"I think I was a bit frightened of Shaiban to start with because he looked rather fierce but he had such a lovely smile," Mrs Ash said.
With their blessing, she was greeted with open arms. At one home near the wadi entrance, the family would light fires to cook bread each time her Land Rover pulled into sight.
Sheikh Yamoor's father became a hospital regular. "They were so fascinated. It was a day out, it was something to do and some of the older men, particularly Yamoor's father, he used to come every day. He'd just come for a chat and he always found something wrong with him, like a sore knee or an aching finger. It was a very relaxed place."
Sheikh Yamoor's brother Shames, a traditional healer, presented Mariam with a set of iron sticks so that she should could cure others as he did, with a hot rod.
"He said: 'You can't operate without one of these'."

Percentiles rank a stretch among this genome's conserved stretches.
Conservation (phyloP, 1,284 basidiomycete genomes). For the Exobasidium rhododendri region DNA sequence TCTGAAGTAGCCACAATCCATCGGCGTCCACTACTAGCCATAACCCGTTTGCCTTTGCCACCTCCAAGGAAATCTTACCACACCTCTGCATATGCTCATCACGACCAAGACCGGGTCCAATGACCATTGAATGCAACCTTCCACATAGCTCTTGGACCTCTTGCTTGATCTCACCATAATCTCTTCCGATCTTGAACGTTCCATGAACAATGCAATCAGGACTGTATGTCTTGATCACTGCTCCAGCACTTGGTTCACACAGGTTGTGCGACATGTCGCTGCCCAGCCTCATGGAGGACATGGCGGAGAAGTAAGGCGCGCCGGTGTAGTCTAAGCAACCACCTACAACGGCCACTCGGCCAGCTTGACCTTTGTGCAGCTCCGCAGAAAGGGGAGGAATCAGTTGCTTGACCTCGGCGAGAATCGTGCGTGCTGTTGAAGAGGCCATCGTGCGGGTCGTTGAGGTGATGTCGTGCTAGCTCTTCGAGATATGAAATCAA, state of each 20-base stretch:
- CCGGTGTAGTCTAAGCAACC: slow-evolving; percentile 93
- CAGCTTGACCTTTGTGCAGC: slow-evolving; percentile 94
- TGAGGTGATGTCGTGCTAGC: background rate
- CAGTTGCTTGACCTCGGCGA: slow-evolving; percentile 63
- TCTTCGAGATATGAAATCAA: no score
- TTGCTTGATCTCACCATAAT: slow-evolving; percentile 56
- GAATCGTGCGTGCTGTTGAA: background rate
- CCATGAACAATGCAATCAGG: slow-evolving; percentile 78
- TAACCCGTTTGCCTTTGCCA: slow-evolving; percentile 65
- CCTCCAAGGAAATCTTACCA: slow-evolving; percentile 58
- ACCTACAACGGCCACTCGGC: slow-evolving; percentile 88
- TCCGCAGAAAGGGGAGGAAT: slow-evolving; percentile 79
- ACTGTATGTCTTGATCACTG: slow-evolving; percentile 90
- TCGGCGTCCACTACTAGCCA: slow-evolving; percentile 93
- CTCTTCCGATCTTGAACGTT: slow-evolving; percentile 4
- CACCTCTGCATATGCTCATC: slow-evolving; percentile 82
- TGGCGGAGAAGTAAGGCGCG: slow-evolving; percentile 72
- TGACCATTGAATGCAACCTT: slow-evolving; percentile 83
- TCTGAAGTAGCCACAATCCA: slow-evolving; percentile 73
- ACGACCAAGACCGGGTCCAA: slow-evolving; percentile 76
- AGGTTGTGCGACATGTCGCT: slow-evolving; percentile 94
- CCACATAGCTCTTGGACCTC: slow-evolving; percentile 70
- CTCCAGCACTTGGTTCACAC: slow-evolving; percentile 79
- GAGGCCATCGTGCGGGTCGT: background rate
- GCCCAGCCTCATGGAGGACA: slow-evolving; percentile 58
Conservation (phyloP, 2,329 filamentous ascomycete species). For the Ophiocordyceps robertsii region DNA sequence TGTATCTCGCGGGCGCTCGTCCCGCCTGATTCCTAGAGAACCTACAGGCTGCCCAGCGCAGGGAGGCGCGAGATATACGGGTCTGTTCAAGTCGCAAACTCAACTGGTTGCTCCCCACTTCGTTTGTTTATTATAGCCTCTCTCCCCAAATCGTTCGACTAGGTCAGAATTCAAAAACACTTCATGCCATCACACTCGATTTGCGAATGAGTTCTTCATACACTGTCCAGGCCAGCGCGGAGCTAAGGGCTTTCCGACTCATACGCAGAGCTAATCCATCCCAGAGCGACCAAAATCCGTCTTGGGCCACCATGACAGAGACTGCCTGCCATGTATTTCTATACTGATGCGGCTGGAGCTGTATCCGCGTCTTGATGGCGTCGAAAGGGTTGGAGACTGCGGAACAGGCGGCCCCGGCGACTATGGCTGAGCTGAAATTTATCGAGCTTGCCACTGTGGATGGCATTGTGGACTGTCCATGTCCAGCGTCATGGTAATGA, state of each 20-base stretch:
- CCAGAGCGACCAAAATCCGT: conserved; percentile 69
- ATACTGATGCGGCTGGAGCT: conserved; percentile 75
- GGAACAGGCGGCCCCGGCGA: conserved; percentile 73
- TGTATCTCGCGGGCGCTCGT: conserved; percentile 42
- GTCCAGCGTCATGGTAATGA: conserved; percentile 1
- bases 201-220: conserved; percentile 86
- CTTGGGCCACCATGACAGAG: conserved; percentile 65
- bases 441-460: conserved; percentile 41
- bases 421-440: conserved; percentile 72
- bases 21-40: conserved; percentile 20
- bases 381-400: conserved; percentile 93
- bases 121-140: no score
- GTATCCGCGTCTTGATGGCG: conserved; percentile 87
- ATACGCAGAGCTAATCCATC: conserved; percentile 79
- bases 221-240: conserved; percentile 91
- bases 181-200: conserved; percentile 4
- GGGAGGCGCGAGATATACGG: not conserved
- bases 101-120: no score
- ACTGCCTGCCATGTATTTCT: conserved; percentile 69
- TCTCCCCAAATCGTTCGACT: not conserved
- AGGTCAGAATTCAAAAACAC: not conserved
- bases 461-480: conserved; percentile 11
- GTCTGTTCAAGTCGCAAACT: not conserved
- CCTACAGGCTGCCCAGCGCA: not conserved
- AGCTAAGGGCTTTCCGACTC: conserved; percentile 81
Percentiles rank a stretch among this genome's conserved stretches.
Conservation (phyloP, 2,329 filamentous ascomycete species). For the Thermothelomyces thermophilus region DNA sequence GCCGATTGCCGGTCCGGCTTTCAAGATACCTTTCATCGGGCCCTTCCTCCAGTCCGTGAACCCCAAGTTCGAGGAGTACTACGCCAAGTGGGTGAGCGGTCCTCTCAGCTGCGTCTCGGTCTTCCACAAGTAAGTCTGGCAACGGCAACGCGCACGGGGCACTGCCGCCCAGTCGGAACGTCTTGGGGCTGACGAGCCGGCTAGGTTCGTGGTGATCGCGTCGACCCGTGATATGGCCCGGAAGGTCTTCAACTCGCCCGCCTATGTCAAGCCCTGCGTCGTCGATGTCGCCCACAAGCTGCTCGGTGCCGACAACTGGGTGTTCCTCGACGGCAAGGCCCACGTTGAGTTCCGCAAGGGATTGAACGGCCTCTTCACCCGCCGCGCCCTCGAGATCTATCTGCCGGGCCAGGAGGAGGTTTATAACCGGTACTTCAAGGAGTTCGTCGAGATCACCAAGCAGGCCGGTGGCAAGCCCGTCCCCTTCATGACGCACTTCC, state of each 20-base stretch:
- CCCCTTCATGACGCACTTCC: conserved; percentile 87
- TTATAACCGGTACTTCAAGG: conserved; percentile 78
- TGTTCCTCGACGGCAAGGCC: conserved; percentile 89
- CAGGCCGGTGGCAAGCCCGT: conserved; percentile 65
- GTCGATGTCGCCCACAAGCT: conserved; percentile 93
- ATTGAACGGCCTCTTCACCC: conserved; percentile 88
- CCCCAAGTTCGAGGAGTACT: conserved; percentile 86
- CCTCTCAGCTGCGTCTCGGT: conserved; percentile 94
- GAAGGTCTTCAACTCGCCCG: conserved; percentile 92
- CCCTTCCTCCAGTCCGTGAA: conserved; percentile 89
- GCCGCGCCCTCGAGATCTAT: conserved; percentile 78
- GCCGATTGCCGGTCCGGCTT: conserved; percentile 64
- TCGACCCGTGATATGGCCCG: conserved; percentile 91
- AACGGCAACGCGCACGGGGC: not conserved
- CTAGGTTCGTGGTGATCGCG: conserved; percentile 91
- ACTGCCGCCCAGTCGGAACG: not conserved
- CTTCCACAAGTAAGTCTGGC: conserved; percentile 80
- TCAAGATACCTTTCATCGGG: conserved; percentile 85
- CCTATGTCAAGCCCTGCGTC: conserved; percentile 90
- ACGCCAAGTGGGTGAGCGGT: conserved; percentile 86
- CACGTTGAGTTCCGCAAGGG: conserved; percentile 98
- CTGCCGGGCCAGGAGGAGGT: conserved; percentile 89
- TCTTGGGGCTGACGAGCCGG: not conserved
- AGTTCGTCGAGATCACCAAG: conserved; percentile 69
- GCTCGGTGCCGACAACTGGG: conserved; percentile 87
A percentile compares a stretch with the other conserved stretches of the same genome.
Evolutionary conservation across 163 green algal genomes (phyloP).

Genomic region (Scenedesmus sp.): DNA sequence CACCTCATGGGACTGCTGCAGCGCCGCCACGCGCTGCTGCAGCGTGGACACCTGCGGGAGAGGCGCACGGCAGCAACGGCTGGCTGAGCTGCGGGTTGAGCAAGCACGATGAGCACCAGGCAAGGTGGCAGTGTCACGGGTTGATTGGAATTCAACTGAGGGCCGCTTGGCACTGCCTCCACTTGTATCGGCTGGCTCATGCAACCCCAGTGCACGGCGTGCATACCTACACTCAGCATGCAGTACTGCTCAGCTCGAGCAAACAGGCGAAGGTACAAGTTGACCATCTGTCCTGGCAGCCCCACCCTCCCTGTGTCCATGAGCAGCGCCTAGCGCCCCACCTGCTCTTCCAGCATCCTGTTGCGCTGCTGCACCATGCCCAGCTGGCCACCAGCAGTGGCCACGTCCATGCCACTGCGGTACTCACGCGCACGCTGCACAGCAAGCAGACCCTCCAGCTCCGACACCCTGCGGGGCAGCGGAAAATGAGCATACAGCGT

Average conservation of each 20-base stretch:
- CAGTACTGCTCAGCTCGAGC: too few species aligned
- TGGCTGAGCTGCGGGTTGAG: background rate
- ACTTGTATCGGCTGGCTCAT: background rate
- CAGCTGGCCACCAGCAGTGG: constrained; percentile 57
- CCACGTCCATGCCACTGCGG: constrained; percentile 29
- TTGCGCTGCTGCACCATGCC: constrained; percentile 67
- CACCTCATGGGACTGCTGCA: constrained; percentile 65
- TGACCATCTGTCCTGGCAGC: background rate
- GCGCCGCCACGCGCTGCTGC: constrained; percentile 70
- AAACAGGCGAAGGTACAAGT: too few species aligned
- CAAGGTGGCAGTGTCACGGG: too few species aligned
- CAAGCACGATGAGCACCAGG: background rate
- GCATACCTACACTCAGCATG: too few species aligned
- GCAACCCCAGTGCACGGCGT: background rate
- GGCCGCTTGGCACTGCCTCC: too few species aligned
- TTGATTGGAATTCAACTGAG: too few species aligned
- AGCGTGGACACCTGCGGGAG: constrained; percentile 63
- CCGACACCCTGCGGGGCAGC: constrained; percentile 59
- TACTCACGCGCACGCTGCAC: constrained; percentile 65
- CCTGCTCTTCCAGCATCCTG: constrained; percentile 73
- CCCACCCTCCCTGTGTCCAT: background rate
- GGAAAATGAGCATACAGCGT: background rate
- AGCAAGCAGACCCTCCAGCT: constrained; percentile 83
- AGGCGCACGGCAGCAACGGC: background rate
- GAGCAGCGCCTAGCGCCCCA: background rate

Her mobile clinic was a tin trunk packed with vitamins, scales, a blood pressure machine, a stethoscope and a paraffin stove.
Clad in her white nurse's coat and cap, she dispensed advice, folic acid, malaria pills and Winter Green "for the old men to rub into their knees. It was a very smelly ointment - the smellier the better, you know."
Diarrhoea and malaria were common. To counter malnutrition, Mrs Ash taught mothers to wean their children three months before the next baby was due to arrive.
"I couldn't tell them how to rear the children if I didn't know how they lived," she said. "For instance, little babies were put in cradles made of goat skin with a hole in it and a tin of sand underneath but I wouldn't have known about that if I hadn't seen it." The goat skins and sand were used in lieu of nappies.
"Mostly they were absolutely delighted to meet me." Most, but not everyone. Mrs Ash survived at least two assassination attempts. On one occasion a man tried to shoot her. On another, a man rushed at her with a knife.
"But I mean it was just old men who didn't want new things happening, just usually to do with smallpox vaccinations, something of that nature," she said. "The women and most of the men were fine but some of the older men sort of felt it was against their religion. I mean you get it in any country.